River's Mercury Pollution Is Worst Ever Reported

A 60-MILE stretch of the Carson River in Nevada contains the highest level of mercury pollution in water ever reported, the remnant of 19th-century mining, according to a team of scientists.

The mercury levels found in the river east of Carson City and in the Lahonton Reservoir are up to three times higher than in any other known polluted water, said John Warwick, director of the hydrology-hydrogeology program at the University of Nevada, Reno. On Saturday, Mr. Warwick disclosed findings of the first two years of a three-year study conducted by scientists from the university, the Desert Research Institute, Nevada Bureau of Mines, and the University of Nevada Medical School.

Between 1860 and 1890 an estimated 7,000 pounds of mercury was spilled into the watershed in the Virginia City area in the northwestern corner of the state. The mercury, a toxic chemical, was used to separate silver and gold from ore. The paperless classroom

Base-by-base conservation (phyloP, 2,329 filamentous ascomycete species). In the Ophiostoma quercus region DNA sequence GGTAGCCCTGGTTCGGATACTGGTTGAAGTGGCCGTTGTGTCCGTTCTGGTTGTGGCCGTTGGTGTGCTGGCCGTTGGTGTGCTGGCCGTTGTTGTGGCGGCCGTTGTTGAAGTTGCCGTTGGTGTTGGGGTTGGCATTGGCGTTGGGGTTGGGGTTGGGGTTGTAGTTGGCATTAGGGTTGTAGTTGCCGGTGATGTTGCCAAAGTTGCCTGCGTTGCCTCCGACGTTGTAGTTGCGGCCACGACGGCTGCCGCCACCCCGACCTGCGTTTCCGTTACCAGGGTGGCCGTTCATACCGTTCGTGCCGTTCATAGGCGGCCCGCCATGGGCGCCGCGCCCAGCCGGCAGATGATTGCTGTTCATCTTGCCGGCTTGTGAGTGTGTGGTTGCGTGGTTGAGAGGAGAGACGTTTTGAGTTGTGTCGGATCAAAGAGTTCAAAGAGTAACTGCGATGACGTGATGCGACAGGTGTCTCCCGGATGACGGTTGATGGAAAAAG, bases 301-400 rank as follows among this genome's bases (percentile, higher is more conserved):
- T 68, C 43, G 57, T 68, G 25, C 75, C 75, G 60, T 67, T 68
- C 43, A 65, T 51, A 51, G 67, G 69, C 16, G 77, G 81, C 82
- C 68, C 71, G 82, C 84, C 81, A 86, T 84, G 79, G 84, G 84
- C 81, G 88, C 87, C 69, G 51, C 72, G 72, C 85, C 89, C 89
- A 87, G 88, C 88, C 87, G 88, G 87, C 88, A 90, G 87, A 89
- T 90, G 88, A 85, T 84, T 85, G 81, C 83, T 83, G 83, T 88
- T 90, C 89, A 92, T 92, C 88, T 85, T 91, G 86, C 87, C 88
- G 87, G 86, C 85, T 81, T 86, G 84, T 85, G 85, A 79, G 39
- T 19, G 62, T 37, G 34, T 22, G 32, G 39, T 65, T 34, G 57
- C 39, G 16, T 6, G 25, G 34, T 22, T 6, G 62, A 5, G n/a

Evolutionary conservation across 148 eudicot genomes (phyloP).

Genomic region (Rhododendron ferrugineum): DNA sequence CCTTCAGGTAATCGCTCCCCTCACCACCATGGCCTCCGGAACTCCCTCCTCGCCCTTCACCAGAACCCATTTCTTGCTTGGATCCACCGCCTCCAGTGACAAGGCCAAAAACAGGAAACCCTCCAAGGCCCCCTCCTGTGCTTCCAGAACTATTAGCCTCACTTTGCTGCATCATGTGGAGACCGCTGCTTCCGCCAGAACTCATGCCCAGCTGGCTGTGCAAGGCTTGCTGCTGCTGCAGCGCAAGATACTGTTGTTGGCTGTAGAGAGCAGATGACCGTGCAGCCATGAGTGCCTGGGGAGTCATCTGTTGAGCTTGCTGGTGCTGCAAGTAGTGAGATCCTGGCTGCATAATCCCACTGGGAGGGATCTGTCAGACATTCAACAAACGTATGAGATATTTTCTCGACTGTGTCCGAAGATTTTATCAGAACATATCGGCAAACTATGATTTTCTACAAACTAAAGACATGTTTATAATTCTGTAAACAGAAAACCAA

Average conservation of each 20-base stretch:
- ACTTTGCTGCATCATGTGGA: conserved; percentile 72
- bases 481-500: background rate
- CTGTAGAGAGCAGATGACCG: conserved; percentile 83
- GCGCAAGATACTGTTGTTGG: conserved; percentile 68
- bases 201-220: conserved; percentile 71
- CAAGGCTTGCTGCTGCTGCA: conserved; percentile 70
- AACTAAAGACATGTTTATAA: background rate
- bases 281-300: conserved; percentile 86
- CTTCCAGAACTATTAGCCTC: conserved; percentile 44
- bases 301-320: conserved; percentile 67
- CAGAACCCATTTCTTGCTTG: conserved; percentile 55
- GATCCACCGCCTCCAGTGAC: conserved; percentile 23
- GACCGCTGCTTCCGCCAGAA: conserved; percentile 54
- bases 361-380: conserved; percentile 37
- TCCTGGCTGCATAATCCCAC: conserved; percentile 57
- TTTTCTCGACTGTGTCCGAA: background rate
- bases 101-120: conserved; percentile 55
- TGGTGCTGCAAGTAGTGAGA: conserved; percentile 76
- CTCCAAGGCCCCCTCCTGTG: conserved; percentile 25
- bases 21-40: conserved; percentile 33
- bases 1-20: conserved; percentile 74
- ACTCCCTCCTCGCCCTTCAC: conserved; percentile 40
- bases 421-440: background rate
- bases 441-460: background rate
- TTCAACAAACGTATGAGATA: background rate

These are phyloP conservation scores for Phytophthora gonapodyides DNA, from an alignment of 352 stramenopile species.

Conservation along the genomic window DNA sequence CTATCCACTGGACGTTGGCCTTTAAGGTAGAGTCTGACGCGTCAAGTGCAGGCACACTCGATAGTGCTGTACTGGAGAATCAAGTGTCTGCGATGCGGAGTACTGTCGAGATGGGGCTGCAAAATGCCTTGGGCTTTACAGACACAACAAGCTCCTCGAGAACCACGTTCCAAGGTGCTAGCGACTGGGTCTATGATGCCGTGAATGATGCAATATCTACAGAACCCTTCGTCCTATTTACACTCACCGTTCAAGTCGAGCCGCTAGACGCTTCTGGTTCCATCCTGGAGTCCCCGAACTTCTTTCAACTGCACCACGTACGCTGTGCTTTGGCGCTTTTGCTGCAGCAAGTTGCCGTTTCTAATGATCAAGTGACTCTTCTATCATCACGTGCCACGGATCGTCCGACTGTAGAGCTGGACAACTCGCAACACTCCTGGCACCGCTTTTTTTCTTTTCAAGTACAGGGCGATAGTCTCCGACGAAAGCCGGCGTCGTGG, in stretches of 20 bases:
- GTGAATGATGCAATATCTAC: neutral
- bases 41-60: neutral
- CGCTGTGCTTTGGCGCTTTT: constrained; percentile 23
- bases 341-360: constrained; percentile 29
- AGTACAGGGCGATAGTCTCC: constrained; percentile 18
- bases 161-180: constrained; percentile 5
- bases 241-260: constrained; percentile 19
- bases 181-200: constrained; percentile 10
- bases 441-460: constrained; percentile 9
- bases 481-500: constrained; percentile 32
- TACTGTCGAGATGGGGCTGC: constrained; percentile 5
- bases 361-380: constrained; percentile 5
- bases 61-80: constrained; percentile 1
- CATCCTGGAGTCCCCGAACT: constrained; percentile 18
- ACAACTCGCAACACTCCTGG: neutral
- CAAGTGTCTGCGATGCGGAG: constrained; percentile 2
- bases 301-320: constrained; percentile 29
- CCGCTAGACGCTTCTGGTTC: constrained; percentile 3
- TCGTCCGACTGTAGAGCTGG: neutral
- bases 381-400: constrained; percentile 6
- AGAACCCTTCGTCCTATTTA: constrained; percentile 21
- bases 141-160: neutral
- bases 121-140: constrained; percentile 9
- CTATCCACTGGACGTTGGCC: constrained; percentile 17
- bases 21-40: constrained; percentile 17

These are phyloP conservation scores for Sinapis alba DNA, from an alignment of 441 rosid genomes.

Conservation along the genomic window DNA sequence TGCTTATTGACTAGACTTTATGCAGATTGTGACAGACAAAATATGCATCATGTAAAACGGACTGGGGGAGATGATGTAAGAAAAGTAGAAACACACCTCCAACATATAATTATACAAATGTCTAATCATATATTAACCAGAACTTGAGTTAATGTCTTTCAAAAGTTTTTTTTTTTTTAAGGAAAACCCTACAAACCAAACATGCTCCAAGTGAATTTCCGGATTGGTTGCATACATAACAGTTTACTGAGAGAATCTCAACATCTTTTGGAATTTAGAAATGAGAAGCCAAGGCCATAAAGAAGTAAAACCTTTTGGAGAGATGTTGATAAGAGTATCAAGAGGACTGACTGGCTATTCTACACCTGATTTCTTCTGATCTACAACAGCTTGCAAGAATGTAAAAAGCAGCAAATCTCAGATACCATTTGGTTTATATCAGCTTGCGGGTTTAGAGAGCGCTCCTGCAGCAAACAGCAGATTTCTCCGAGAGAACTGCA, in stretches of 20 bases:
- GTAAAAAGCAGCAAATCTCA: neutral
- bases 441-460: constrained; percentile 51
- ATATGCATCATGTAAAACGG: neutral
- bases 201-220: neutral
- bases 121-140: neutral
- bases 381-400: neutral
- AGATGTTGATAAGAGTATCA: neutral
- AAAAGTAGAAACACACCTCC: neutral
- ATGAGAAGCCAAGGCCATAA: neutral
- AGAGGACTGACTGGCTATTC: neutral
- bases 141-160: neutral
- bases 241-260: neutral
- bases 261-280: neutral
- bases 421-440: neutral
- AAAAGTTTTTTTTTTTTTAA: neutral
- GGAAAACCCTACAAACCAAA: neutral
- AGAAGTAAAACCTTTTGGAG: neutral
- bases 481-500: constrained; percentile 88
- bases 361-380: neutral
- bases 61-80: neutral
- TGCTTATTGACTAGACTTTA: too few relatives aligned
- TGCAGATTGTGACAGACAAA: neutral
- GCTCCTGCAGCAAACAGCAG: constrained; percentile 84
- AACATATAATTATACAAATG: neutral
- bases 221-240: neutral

UNIVERSITY of the South professor Gerald Smith has not given one piece of paper to his students this semester, and they have not given one to him. No term papers, no test papers, no textbooks, no handouts. Everything - even class discussions - is conducted via computer.

Dr. Smith decided that any new courses he introduced would be paper free. He planted the seed this spring with his religion and ecology class, which examines how different religions approach environmental issues. Lecture outlines, class notes, and reading material are available through a computer file. Writing assignments are done on computer and turned in by electronic mail. Smith returns graded assignments through the same system. Austin repeals partner benefits

VOTERS in Austin, Texas, repealed the city's program to provide health benefits to partners of homosexual and unmarried city employees by nearly a 2-to-1 margin.

Proposition 22 amends the city charter to limit benefits to immediate families and husbands or wives. Final returns from Saturday's election showed 62 percent favoring the proposal and 38 percent against it. Tim Weltin, a member of the anti-repeal Mainstream Austin Coalition, said polls showed that most people who voted for Proposition 22 opposed unmarried couples living together, not homosexuals. After the City Council approved the benefits program in September, 69 employees registered a partner of the opposite sex and 29 registered one of the same sex. The program would have cost Austin about $130,000 this year.

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